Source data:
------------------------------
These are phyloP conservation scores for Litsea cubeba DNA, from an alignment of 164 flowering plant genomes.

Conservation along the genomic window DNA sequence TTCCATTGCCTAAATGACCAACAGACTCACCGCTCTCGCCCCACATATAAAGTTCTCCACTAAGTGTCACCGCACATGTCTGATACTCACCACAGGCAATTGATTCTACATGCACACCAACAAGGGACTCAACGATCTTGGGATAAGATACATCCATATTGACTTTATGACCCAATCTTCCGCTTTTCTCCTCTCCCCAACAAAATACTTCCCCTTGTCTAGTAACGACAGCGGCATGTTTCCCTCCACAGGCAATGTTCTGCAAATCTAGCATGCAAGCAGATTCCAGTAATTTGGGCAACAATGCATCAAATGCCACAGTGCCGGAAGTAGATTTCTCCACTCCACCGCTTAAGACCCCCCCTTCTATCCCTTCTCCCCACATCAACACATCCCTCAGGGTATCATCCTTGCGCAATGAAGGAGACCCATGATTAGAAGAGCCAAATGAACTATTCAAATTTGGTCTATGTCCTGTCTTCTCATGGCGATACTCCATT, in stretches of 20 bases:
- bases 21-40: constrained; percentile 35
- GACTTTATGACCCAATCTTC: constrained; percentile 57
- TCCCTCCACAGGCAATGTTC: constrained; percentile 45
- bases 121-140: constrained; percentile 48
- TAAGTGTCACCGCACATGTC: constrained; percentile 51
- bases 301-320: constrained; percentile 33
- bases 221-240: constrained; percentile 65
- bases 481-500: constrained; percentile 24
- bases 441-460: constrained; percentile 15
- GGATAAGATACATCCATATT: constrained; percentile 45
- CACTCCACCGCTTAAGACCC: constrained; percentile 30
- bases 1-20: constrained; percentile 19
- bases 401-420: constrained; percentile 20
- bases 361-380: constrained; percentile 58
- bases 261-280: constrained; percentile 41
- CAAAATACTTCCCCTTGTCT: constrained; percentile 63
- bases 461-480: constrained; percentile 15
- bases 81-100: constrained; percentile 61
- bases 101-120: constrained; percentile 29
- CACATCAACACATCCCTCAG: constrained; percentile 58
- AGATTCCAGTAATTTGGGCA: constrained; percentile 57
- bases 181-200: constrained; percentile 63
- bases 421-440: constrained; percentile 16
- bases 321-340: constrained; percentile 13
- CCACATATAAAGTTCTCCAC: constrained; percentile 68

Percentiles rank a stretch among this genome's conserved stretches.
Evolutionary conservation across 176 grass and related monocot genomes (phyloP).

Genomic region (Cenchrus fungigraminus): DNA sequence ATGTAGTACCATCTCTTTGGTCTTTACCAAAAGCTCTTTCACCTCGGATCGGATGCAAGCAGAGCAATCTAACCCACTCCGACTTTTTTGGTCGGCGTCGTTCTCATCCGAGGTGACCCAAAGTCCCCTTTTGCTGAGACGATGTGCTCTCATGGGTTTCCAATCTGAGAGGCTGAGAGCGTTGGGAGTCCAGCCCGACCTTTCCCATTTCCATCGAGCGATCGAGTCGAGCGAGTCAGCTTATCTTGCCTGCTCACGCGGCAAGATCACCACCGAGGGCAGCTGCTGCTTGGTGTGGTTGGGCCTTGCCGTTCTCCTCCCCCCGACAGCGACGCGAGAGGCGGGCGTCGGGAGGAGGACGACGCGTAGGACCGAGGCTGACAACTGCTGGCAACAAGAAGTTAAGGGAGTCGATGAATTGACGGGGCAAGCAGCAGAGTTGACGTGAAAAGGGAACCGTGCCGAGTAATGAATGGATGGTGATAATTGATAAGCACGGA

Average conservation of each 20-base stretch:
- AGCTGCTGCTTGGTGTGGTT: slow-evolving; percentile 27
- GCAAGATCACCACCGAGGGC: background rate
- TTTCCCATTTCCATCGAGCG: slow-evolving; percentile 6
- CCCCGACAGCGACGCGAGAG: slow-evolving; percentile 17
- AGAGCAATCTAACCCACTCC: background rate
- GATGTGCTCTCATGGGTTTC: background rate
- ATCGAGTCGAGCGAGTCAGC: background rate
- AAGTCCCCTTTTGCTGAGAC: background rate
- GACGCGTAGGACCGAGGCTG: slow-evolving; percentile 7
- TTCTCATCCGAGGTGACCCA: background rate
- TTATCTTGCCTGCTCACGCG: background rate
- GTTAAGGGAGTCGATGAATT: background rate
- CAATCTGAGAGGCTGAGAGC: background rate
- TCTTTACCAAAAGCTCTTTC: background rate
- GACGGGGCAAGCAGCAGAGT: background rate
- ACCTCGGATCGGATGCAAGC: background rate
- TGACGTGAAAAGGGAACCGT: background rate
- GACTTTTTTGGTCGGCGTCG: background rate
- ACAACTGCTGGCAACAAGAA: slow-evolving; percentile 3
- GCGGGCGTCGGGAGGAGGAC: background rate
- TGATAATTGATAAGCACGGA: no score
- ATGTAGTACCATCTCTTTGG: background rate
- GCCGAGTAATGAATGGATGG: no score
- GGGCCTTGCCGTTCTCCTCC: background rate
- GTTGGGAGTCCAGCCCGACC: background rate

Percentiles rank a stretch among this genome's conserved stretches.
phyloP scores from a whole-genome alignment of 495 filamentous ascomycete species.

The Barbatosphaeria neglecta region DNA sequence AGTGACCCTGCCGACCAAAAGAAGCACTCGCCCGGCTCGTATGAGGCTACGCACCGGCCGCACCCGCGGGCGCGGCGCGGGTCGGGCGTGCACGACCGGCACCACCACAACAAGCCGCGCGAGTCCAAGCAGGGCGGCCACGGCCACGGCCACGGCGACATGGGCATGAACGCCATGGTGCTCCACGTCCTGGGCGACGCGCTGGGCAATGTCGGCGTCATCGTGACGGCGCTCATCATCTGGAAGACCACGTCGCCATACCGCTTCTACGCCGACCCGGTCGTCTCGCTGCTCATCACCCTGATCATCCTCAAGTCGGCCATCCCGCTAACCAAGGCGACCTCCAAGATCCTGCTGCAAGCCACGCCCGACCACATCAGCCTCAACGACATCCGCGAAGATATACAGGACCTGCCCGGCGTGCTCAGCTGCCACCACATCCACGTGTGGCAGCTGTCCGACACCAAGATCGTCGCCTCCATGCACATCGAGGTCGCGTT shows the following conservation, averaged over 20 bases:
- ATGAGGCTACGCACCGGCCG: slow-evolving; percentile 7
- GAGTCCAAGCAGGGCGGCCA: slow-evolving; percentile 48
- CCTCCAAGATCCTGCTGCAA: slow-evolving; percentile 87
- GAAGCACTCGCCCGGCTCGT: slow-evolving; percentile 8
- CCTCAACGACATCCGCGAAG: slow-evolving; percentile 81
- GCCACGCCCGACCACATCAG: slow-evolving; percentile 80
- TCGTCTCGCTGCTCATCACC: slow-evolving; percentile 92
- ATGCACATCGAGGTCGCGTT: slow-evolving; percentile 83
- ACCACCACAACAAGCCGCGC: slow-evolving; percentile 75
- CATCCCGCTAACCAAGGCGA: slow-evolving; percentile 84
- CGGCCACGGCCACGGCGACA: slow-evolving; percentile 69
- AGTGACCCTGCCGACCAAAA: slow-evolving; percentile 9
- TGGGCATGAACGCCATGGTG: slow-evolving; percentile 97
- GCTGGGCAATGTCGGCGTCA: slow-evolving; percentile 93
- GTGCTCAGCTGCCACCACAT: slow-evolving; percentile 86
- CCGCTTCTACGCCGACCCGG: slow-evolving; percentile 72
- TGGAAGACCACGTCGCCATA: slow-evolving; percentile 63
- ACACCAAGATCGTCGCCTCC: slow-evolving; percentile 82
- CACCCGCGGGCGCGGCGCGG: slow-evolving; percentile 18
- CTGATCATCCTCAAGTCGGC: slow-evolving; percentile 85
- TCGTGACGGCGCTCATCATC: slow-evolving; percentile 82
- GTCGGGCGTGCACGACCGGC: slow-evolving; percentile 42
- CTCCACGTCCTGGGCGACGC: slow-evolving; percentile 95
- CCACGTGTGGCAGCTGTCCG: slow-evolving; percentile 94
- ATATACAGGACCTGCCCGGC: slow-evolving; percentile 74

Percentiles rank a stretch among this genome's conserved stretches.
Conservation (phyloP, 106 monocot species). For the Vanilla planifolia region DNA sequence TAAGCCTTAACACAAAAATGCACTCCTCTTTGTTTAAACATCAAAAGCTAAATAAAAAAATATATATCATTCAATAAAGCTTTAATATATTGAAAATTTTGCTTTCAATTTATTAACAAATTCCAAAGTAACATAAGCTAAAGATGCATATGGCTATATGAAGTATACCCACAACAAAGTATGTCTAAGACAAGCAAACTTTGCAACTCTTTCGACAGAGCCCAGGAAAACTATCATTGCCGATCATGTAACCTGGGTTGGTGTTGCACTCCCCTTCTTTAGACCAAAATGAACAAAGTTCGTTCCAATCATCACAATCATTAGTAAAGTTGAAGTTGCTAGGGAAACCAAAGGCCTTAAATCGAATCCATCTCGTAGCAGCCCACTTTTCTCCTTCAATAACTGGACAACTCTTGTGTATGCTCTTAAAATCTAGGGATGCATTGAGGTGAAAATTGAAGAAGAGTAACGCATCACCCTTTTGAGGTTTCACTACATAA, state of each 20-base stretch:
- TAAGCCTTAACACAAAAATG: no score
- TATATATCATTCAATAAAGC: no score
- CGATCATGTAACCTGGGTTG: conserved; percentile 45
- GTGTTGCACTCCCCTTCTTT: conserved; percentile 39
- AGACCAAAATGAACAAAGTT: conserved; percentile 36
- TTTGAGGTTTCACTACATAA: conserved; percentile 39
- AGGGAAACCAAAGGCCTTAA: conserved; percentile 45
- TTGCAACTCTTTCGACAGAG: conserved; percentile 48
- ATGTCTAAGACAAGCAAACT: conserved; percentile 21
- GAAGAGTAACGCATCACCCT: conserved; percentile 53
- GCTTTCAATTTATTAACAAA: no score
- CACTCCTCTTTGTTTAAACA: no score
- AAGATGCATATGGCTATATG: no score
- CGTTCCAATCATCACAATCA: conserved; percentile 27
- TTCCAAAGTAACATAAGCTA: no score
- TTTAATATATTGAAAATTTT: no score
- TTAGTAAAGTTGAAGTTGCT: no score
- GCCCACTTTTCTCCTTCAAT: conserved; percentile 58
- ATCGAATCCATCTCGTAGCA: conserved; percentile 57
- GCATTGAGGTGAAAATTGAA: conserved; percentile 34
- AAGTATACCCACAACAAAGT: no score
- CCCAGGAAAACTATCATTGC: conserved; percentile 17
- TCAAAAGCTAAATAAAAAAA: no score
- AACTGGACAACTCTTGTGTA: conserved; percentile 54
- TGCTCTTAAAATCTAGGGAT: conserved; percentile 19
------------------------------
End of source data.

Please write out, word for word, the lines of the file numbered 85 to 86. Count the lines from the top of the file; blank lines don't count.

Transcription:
Percentiles rank a stretch among this genome's conserved stretches.
Conservation (phyloP, 106 monocot species). For the Vanilla planifolia region DNA sequence TAAGCCTTAACACAAAAATGCACTCCTCTTTGTTTAAACATCAAAAGCTAAATAAAAAAATATATATCATTCAATAAAGCTTTAATATATTGAAAATTTTGCTTTCAATTTATTAACAAATTCCAAAGTAACATAAGCTAAAGATGCATATGGCTATATGAAGTATACCCACAACAAAGTATGTCTAAGACAAGCAAACTTTGCAACTCTTTCGACAGAGCCCAGGAAAACTATCATTGCCGATCATGTAACCTGGGTTGGTGTTGCACTCCCCTTCTTTAGACCAAAATGAACAAAGTTCGTTCCAATCATCACAATCATTAGTAAAGTTGAAGTTGCTAGGGAAACCAAAGGCCTTAAATCGAATCCATCTCGTAGCAGCCCACTTTTCTCCTTCAATAACTGGACAACTCTTGTGTATGCTCTTAAAATCTAGGGATGCATTGAGGTGAAAATTGAAGAAGAGTAACGCATCACCCTTTTGAGGTTTCACTACATAA, state of each 20-base stretch: